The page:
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It was perhaps one of the hottest days of this summer, over 90 degrees Fahrenheit, at some point we reached 97 degrees, yet there were thousands of Cubans who did not stop shouting “freedom”, “down with communism”, “the dictatorship must fall”.
Most of the Cubans who were gathered outside the White House on Monday, July 26, have not had an easy life. Enduring almost 100 degrees for a whole day, after spending the night in a park and 19 hours on a bus that brought them from Miami, is nothing for a people who have suffered, for decades, communism.
They were born on an island sunk in misery. In Cuba, from the moment you wake up until the moment you go to bed, a dictatorship decides your life. From the work you can do, to the plate of food you put on your table, everything depends on the Castro regime.
In Cuba the little cattle that there is – in spite of communism – belongs to the state, that’s why there is only meat for the Castro regime. There is meat imported, but it is only to feed the tourists who stay in the luxurious hotels. The Cuban people cannot even enter those hotels, and even if they were allowed to, it is impossible for a normal Cuban to pay for a plate of food that tourists enjoy.
“I lived in communism for 30 years, to live in communism is to live without shoes, to live without milk at the age of seven, to live a childhood without meat, eating whatever you can get. To live in communism is not to live,” Barbara, a tiktoker who recently arrived from Cuba, told us.
The whole world needs to listen to the Cuban people. The propaganda apparatus of the Castro dictatorship is so powerful that the unwary around the world have been convinced that Cuba has an enviable health system, that there is no poverty and that everyone has opportunities. And many still believe that any problems the island may have are the fault of the “blockade”.
Cubans have decided to go out and tell the world the truth, they are shouting loud and clear: communism is misery.
“We have to put an end to communism, which brings misery, hunger and need for all peoples”, was one of the answers we were given when asked about communism.
Regarding the alleged “blockade”, which in reality is a trade embargo, the Cuban people explain that the island can trade with any other country, but they simply do not have products to do so because communism ended it all. They also point out to the clueless, that many American companies send medicines and food to the island.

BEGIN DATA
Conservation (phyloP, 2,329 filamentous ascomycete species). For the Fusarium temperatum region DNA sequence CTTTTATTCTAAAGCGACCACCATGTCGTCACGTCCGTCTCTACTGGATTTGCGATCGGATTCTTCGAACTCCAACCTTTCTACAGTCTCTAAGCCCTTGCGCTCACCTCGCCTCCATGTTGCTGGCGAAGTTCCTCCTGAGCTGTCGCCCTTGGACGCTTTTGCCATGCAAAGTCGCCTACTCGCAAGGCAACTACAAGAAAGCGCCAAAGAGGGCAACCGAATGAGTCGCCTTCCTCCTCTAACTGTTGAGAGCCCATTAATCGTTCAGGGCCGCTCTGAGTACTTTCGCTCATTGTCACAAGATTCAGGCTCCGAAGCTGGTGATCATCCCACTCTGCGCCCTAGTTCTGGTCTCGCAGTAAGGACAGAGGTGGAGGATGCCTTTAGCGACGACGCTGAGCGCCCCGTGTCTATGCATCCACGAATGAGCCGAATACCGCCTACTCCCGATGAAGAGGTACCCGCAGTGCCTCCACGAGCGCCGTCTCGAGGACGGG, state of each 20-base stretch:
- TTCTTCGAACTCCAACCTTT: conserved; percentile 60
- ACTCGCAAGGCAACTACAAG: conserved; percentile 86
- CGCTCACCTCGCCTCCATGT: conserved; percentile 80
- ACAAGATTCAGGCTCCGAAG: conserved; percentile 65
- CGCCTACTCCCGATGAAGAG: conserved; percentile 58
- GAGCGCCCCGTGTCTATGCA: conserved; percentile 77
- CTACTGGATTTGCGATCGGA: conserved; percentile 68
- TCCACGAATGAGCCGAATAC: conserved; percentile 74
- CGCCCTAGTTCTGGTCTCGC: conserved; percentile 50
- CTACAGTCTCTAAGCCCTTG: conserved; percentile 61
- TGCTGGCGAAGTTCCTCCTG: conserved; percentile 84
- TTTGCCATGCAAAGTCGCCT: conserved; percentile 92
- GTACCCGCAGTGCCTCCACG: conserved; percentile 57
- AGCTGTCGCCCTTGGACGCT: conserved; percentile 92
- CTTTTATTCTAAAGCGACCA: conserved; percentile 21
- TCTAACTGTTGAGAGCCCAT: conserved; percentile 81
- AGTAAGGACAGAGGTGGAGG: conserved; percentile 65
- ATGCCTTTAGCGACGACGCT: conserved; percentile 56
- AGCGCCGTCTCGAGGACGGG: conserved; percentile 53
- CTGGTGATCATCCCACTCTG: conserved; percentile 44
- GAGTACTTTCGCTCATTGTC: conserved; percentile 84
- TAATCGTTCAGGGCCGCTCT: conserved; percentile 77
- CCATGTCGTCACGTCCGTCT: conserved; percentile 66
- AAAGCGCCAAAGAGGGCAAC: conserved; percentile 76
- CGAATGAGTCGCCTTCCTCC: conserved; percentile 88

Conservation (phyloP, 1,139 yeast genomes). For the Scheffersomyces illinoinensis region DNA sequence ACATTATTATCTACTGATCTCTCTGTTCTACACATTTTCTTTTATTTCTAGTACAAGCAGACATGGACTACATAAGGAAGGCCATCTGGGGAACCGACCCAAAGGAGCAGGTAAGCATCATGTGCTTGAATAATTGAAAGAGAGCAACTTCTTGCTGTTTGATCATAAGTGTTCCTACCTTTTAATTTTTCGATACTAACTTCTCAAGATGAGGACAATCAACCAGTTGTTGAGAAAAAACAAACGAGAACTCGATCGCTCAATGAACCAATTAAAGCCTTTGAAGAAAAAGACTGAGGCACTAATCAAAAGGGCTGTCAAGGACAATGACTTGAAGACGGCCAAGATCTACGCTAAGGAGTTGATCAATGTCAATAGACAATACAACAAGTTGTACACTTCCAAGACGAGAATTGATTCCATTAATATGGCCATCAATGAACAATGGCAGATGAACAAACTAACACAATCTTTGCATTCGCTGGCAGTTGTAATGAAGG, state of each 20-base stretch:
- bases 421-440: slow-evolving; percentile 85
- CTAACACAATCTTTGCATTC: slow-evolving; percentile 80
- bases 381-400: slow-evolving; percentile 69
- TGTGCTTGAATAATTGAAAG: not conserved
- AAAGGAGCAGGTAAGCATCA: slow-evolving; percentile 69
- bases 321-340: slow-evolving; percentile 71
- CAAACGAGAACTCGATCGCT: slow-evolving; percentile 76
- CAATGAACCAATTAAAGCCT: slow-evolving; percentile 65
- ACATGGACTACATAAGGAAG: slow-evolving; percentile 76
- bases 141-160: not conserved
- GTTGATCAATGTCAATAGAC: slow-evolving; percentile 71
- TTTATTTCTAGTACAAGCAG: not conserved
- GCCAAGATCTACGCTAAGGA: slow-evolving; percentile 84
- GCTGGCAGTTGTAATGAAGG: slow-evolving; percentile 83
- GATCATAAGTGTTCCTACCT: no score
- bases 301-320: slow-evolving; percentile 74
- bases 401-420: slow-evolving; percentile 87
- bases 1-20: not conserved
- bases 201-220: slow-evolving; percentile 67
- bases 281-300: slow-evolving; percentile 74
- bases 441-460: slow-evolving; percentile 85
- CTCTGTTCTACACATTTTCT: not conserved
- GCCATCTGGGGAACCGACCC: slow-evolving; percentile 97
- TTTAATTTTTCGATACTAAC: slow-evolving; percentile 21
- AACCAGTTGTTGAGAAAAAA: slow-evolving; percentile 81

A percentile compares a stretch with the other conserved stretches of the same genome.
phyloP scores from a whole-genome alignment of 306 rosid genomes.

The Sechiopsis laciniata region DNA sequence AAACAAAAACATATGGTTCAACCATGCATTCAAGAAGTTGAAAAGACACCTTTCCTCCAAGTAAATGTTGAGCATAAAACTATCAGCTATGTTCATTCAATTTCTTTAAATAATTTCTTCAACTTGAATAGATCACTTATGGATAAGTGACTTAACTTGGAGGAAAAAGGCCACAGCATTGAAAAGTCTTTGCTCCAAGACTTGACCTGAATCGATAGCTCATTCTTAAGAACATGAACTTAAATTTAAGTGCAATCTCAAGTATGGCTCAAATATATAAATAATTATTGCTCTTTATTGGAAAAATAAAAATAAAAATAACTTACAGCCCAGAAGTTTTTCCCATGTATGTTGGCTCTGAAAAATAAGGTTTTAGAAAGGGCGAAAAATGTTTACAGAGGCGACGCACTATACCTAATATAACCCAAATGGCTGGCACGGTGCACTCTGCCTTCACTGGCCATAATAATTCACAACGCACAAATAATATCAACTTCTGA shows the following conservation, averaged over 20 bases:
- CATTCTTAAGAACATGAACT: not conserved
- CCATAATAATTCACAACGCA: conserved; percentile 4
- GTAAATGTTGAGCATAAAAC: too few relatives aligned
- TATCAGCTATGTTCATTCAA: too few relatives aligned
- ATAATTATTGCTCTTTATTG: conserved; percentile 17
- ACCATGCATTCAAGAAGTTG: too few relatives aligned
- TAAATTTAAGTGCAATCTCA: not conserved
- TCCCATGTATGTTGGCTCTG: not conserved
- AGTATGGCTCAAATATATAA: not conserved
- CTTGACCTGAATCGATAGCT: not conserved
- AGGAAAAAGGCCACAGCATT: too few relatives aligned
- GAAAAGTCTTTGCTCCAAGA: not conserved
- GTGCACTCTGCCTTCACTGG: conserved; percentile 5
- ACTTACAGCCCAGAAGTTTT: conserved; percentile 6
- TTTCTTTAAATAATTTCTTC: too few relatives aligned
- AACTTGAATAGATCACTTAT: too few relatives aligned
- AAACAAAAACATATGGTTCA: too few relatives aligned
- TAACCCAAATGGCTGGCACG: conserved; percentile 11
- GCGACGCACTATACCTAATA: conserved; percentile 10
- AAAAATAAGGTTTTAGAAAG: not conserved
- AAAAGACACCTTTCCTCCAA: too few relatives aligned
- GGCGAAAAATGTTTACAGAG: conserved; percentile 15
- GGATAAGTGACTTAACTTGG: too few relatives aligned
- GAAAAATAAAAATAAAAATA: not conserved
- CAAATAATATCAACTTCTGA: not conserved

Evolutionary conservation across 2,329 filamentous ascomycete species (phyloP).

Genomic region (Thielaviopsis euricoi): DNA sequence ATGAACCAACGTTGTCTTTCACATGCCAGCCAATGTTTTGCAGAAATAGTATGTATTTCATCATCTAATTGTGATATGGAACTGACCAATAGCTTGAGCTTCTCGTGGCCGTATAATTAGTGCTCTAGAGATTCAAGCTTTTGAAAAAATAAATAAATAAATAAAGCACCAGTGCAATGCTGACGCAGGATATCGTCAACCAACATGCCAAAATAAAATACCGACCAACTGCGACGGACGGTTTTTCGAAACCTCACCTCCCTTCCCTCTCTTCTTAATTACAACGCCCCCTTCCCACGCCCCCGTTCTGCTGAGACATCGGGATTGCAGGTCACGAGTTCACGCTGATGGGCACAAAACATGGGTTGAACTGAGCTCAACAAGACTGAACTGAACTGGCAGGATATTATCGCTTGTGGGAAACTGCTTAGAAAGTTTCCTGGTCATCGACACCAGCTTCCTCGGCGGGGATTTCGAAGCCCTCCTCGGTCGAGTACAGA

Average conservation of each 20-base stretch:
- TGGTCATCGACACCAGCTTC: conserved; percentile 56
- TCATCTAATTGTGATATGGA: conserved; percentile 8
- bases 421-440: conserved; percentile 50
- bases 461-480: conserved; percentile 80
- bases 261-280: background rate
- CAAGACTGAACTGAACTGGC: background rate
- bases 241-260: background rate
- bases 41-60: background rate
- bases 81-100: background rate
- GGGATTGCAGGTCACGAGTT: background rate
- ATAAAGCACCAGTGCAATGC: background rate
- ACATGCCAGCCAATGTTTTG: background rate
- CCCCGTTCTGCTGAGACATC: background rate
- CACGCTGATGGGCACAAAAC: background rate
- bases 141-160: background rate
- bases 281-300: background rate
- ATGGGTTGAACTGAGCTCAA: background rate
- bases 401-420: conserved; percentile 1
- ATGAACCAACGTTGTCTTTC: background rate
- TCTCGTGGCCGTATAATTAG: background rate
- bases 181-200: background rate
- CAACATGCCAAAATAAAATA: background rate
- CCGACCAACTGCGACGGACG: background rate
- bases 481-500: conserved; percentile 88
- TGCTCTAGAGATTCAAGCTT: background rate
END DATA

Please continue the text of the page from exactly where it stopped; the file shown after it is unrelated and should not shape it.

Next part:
“The blockade that the Cubans have is the one imposed by the regime, blocking the people. The embargo is not to blame, educate yourselves, don’t keep telling lies,” a Cuban-American who is studying law in the U.S. told us.
They are passionate about these issues, because they know that it is because of these counter-narratives, popularized by journalists who have never lived through the misery of communism, that the international community takes such pusillanimous positions in the face of a communist regime that has been enslaving the Cuban people for more than 60 years. That Monday, a cameraman was removed from Lafayette Square for lying about what the Cubans were asking for. He said they were asking for medicine and were against the embargo and the crowd chastised him until he was forced to leave.
The cameras that came to cover the demonstration outside the White House were always under the watchful eye of the demonstrators who paid attention to what each journalist said. They do not want their struggle and the blood that is being shed in Cuba to be used to defend the regime. They are not asking for an end to the embargo, they are not asking for vaccines, they are asking for the fall of the communist regime.
Cubans are fighting to overthrow the communist dictatorship and achieve their freedom, but at the same time they are teaching the world a great lesson. The Cuban people’s disdain for communism should be known to the whole world.
Their message is fundamental for young Americans who were born enjoying the benefits of capitalism and play at being the heroes of the world by promoting a system they have never lived in and which is to blame for the death of millions of people. The message of the Cubans is also fundamental for a Latin America that seems to be eager to live the misfortune that today the Cubans are trying to get out of their lives.
The whole world must listen to the stories of these people who have not eaten meat for years, who can only work in what the regime allows them, who cannot leave the island, who are imprisoned if they dare to say anything the dictatorship does not like.
The whole world should learn from the Cubans, those people who are capable of risking their lives, crossing the sea on a self-made raft, in order to escape from communism.
Vanessa Vallejo. Co-editor-in-chief of El American. Economist. Podcaster. Political and economic analysis of America. Colombian exile in the United States // Vanessa Vallejo. Co-editora en jefe de El American. Economista. Podcaster. Análisis político y económico de América. Colombiana exiliada en EE. UU.